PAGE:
Will the general public become tablet owners?

Way back in January 2010, I wrote a blog post entitled “The general public doesn’t need an iPad“. I felt that the iPad would struggle to achieve mainstream success as it was a disruptive technology that people had little reference to – it was competing with something that didn’t exist rather than something inferior. Furthermore, I argued that none of its features were truly unique, and that the functionality could be enjoyed using other devices.

Since then?

“U.S. tablet usage hits ‘critical mass,’ ComScore reports”

“iPods changed the media industry, iPhones ramped even faster; iPad growth leaves siblings in the dark” – Mary Meeker.

Tablets have been more successful than I envisaged.

However, we’re not quite in “mea culpa” territory yet. Comscore’s stat is among smartphone owners, not adults, while the iPad has benefited from iPod and iPhone’s introduction and success – from production and distribution mechanisms to consumer desire of the Apple brand. Also, just because last year saw x% growth doesn’t mean this year will see x% growth. And finally, semantically, people still don’t need an iPad. People just want one.

Tablets aren’t mainstream. Yet. Could they be?

Potentially, the main barrier to tablets becoming mainstream is category distinction. There is a dotted line going from the iPhone’s 3.5 inch screen to the Galaxy Note’s 5.3 inches to the Kindle Fire’s 7 inches to the iPad’s 9.8 inches to the Galaxy tab’s 10.1 inches. With the Asus Transformer Prime paving the way for touch-screen laptops, tablets could get squeezed between smartphones and next generation computers into oblivion. The battle could be less about size, and more about open vs closed ecosystems.

But if the tablet market stabilises at one or two form factors – say 7 and 10 inches – could it achieve mainstream success? Possibly, though I think game console ownership could be a useful comparison point in that tablet computers are desirable but not essential.

Their desirability stems from their usage occasions, which is the key component I overlooked in my 2010 post. Tablet use does not compete directly with phones (out and about) or computers (largely fixed location at home/office) – instead they are used primarily in the living room, bedroom and on holiday (Source). Why is that?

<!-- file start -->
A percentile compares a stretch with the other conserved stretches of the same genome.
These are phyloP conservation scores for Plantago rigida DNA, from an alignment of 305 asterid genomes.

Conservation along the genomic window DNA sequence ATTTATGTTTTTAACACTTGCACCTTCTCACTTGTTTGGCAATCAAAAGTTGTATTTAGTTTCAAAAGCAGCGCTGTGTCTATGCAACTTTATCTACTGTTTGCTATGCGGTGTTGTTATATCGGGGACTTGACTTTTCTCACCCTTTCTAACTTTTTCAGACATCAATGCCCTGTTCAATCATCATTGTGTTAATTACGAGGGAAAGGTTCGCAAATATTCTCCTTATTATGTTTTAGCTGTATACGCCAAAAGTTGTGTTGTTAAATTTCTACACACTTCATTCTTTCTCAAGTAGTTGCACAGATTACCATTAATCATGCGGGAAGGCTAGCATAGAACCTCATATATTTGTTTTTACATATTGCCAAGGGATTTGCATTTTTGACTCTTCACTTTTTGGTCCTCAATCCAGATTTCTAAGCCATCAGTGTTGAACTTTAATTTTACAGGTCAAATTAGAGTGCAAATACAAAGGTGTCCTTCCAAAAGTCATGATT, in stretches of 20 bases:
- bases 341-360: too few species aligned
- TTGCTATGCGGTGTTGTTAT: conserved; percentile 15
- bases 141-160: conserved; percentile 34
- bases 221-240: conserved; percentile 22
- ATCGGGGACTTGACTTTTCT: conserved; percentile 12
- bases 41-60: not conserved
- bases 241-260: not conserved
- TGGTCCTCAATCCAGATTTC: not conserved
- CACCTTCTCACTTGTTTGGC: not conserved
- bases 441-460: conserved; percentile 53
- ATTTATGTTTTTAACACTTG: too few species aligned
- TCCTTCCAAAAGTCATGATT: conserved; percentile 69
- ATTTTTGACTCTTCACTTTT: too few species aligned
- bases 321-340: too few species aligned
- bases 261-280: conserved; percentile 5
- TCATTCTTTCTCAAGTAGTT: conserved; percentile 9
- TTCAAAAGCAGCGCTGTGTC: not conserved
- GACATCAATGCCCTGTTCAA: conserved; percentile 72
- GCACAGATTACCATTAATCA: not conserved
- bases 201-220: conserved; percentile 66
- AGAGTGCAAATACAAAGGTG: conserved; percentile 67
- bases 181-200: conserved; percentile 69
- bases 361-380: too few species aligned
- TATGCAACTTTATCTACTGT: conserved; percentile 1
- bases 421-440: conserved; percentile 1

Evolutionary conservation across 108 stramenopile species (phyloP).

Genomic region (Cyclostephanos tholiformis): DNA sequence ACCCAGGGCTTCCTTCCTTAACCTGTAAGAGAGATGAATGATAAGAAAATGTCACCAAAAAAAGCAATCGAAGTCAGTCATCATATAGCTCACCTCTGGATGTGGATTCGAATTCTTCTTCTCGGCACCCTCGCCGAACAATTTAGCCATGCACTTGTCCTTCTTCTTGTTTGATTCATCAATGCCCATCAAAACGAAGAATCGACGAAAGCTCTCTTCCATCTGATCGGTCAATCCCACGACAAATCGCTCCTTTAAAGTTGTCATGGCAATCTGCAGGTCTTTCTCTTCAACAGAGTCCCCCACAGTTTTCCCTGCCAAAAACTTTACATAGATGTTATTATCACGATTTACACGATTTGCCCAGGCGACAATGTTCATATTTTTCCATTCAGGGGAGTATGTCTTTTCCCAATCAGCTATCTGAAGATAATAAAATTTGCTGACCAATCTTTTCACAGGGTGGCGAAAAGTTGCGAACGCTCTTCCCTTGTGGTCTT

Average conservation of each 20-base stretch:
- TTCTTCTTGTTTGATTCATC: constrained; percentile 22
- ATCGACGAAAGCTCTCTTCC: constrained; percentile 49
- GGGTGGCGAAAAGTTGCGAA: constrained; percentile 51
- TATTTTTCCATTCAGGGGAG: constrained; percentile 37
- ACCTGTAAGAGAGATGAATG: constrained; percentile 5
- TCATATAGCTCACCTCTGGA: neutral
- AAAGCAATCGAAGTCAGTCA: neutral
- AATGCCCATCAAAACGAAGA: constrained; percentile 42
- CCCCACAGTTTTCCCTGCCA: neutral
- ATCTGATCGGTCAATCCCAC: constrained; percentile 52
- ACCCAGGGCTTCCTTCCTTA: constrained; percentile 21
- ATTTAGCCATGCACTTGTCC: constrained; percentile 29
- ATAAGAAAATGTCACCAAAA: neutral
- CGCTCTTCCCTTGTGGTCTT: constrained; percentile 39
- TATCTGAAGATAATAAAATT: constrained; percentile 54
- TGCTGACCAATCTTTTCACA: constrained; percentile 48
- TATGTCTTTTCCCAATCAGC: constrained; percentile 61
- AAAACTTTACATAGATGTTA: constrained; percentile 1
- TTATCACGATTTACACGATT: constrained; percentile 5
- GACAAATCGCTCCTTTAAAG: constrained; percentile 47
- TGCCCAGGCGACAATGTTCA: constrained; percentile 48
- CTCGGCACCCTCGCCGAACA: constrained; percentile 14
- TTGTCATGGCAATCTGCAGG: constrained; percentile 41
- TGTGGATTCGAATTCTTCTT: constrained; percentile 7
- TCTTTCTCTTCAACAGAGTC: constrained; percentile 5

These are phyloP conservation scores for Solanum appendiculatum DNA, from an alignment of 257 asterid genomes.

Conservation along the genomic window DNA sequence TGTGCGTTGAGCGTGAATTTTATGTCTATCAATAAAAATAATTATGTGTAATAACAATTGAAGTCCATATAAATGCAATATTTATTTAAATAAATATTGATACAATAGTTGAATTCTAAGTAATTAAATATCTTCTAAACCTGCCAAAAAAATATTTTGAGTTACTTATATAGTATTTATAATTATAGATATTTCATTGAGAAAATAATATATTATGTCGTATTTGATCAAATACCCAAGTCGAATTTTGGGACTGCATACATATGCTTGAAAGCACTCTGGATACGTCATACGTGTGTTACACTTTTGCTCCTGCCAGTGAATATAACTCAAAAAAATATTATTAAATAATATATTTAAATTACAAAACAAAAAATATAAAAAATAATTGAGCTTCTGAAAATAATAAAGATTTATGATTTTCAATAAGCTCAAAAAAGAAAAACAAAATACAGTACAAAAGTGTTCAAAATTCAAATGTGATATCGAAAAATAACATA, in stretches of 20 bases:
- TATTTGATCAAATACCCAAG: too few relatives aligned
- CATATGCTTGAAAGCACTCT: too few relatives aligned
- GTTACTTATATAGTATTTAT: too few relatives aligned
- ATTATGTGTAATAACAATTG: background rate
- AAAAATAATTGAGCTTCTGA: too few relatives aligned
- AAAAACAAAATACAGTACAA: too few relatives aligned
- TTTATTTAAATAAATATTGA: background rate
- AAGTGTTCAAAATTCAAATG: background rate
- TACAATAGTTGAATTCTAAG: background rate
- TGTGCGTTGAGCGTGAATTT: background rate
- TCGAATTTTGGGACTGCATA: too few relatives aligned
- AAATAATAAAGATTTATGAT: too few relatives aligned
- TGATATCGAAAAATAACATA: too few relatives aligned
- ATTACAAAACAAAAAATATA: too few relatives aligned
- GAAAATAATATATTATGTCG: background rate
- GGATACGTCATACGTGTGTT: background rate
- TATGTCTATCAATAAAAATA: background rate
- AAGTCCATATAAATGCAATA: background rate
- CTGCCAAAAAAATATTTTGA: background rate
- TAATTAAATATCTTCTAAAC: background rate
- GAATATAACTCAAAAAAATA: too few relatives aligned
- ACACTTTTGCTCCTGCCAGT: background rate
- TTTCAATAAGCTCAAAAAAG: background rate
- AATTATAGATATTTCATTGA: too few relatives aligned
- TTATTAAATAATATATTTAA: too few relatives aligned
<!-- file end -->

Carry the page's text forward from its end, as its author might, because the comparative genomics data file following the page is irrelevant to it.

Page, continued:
• Living rooms are a social space. The tablet is the most social device – it is tactile and better than either a mobile or laptop for showing and sharing
  • Living rooms are dominated by the television. The tablet is the best device to switch out of standby and begin browsing or chatting – whether as a companion experience or independent to the viewing
  • Living rooms are a place of relaxation. Casual gaming is now huge. Angry Birds on a tablet is a far better user experience than on a phone (particularly for the less¬†dexterous), and casual games aren’t as visible on laptops
  • Bedrooms are for preparing for sleep as well as sleeping. E-readers and tablets are fundamentally changing the book-reading industry (and potentially the newspaper and magazine industry, though I think this will be more difficult given that a book is a coherent narrative, and newspapers and magazines are great at editing disparate content)
  • Holidays and travel in general require equipment that can do as much as possible in as little space as possible. A tablet is ideal.

All of these functions can be performed by phones, laptops or traditional media but the tablet hits the sweet spot. Hence penetration grows, and with the introduction of the Kindle Fire, Nexus 7, Surface etc it will continue to do so for a while yet. Though I’m still not certain tablets will become mass, they can certainly become mainstream.

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Image credit: http://www.flickr.com/photos/pswansen/5680074913

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